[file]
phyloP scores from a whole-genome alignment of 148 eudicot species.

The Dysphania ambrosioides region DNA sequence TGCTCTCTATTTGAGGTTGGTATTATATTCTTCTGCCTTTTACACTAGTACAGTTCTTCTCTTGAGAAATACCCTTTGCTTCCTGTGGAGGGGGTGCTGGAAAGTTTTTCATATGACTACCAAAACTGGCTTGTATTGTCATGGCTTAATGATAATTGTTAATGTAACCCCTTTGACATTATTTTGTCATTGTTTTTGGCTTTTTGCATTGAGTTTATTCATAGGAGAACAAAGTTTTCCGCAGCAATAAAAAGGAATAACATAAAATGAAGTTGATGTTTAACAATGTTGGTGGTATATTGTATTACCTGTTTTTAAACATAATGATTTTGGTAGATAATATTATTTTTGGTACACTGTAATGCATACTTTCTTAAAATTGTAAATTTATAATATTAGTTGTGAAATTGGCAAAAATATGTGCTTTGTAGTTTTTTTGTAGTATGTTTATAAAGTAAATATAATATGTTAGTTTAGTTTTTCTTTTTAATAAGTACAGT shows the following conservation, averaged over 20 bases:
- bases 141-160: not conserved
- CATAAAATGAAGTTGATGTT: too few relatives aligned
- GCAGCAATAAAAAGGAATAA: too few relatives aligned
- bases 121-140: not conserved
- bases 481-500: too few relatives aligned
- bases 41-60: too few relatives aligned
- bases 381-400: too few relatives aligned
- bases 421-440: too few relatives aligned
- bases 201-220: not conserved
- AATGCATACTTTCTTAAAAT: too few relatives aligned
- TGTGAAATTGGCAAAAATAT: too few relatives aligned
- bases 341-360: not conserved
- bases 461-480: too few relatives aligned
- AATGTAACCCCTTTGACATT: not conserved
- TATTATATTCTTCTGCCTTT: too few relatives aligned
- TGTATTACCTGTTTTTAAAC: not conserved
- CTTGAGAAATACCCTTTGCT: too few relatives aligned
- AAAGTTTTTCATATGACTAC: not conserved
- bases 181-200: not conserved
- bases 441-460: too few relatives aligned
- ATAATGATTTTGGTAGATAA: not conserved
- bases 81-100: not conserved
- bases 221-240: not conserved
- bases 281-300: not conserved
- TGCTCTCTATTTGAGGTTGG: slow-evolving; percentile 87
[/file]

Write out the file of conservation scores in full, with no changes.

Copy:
phyloP scores from a whole-genome alignment of 148 eudicot species.

The Dysphania ambrosioides region DNA sequence TGCTCTCTATTTGAGGTTGGTATTATATTCTTCTGCCTTTTACACTAGTACAGTTCTTCTCTTGAGAAATACCCTTTGCTTCCTGTGGAGGGGGTGCTGGAAAGTTTTTCATATGACTACCAAAACTGGCTTGTATTGTCATGGCTTAATGATAATTGTTAATGTAACCCCTTTGACATTATTTTGTCATTGTTTTTGGCTTTTTGCATTGAGTTTATTCATAGGAGAACAAAGTTTTCCGCAGCAATAAAAAGGAATAACATAAAATGAAGTTGATGTTTAACAATGTTGGTGGTATATTGTATTACCTGTTTTTAAACATAATGATTTTGGTAGATAATATTATTTTTGGTACACTGTAATGCATACTTTCTTAAAATTGTAAATTTATAATATTAGTTGTGAAATTGGCAAAAATATGTGCTTTGTAGTTTTTTTGTAGTATGTTTATAAAGTAAATATAATATGTTAGTTTAGTTTTTCTTTTTAATAAGTACAGT shows the following conservation, averaged over 20 bases:
- bases 141-160: not conserved
- CATAAAATGAAGTTGATGTT: too few relatives aligned
- GCAGCAATAAAAAGGAATAA: too few relatives aligned
- bases 121-140: not conserved
- bases 481-500: too few relatives aligned
- bases 41-60: too few relatives aligned
- bases 381-400: too few relatives aligned
- bases 421-440: too few relatives aligned
- bases 201-220: not conserved
- AATGCATACTTTCTTAAAAT: too few relatives aligned
- TGTGAAATTGGCAAAAATAT: too few relatives aligned
- bases 341-360: not conserved
- bases 461-480: too few relatives aligned
- AATGTAACCCCTTTGACATT: not conserved
- TATTATATTCTTCTGCCTTT: too few relatives aligned
- TGTATTACCTGTTTTTAAAC: not conserved
- CTTGAGAAATACCCTTTGCT: too few relatives aligned
- AAAGTTTTTCATATGACTAC: not conserved
- bases 181-200: not conserved
- bases 441-460: too few relatives aligned
- ATAATGATTTTGGTAGATAA: not conserved
- bases 81-100: not conserved
- bases 221-240: not conserved
- bases 281-300: not conserved
- TGCTCTCTATTTGAGGTTGG: slow-evolving; percentile 87